Disclaimer: This article is subjective based on my own perspective.
Spoiler Warning: This article contains spoilers.
Over the years, I have always thought about the similarities between Jang Hee Bin/Jang Ok Jung, who was the third Queen consort of King SukJong of Joseon, and Queen Anne Boleyn of England, the second wife of King Henry VIII. Not only was their rise to power similar, but so were their husbands and the level of enchantment they held on them. While holding on to this thought, the ladies’ predecessors could be seen from very similar lenses, for they had to be cast out for the femme fatale to take over the roles as mother of the nations. I have written this article focusing on the history and on the depictions of these historical figures in the media. It's interesting to see that the personalities of some of the historical figures I will be discussing here differ in the media as they are told in different tones and filters.
This first part of this series focuses on King SukJong and Henry VIII who changed the shape of their nation's politics due to their need for a male heir.
King SukJong is reputed as a master political strategist in history who maintained his stronghold in power by leveraging it between two political factions: the Sorons and the Norons. Depending on the drama, he is usually depicted as being ruthless. For when he took away power from one faction, they were driven out of politics, a lot of them were annihilated. (And this was also how he was documented in history)
In defense of Sukjong’s wife and Queen In Hyeon, whom they supported, the western faction protested against the installation of the King’s son with a concubine, as Crown Prince of the nation. King Sukjong responded in anger and purged the faction, divorced his Queen and stripped her of her titles, as well as executed the leader of the faction by making him drink poison.
A few years later, he re-installed In Hyeon as Queen, however she died shortly after. Blaming his lady consort, she was executed along with her brother, and masses from the consort’s faction.
In total SukJong had 6 queens during his reign.
In the media, there are different portrayals of SukJong who is featured in Dong Yi, Jang Ok Jung and Jackpot/royal gambler and others. The King SukJong version played by Yoo Ah In in Jang Ok Jung is my favorite, although I personally feel the Jackpot version of him is the more accurate depiction.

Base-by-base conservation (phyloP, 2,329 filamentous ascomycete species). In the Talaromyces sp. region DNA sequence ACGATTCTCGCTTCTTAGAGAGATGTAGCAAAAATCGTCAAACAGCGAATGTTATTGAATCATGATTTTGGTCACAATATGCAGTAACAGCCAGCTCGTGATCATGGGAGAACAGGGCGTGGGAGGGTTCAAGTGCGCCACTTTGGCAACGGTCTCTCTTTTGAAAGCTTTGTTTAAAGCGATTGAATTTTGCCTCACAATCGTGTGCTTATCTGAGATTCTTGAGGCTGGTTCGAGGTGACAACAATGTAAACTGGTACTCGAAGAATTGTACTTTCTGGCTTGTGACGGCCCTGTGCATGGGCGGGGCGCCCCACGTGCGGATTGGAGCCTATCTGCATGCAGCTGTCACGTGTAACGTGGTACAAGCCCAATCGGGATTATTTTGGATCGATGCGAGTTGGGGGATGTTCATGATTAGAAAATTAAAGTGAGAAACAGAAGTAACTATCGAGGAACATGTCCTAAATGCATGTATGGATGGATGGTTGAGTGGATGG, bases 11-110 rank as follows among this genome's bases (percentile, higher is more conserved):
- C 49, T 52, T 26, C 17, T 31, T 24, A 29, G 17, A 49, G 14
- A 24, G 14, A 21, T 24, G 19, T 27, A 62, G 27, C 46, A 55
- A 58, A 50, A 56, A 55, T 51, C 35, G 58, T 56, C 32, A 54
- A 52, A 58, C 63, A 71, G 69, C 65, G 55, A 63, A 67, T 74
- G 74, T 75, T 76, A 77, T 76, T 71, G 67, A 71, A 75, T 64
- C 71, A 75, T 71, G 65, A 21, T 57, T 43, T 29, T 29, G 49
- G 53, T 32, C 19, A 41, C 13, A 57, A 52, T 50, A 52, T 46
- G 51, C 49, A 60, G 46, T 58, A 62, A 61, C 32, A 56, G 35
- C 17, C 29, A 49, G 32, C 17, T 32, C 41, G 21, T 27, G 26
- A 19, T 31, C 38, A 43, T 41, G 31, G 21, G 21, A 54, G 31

Analyzing Yoo Ah In’s SukJong in Jang Ok Jung
Jang Ok Jung does a great job balancing SukJong as both romantic and ruthless. This even more so when he becomes king. The series begins with him as a crown prince Lee Soon, suppressed by what seems to be a corrupted southern faction that is supporting his mother, the queen. Lee Soon who eventually becomes King SukJong genuinely falls for Jang Ok Jung, whom he has been infatuated with since childhood, and it is easy to see the reason why he hardens his heart as he matures. His ministers are greedy, corrupt and seek to control him. (History, however, documents the King as more in control and powerful than as portrayed in JOJ).
His loved one is constantly abused and placed in danger which shows the lack of power he truly has, at least compared to the conniving ministers of the Southern faction colluding with his mother in a quest to control him.
Yoo Ah In’s version of SukJong is depicted as romantic in a sexy way. Moon Embracing The Sun which aired the previous year had paved the way to some hot Joseon skinship, and JOJ’s SukJong did not disappoint in showing his lady a lot of physical affections. This version is also a medium version of the SukJong from Dong Yi and Jackpot/Royal gambler. For he is not intensely cold-blooded and yet he is also not a jolly king.
Lee Soon’s first executions haunt him and weigh heavily on him as he starts seeing his dead uncle everywhere. In episode 8 he even confides in Ok Jung that he is suffering from a heavy heart at having to order executions of generations of the families of Soron leaders. He certainly is visibly torn and troubled throughout the episode, in addition to being pressured to marry a new queen when his previous one had only just recently passed.
Lee Soon has a genuine friendship with Ok Jung and isn't deluded by love like people around him seem to think he is. He is also not one to be fooled, for he sees Queen In Hyeon for her cunning ways or at least for her family’s cunning greed and therefore is quite cold to her, while he is a sweetheart to other women in the palace.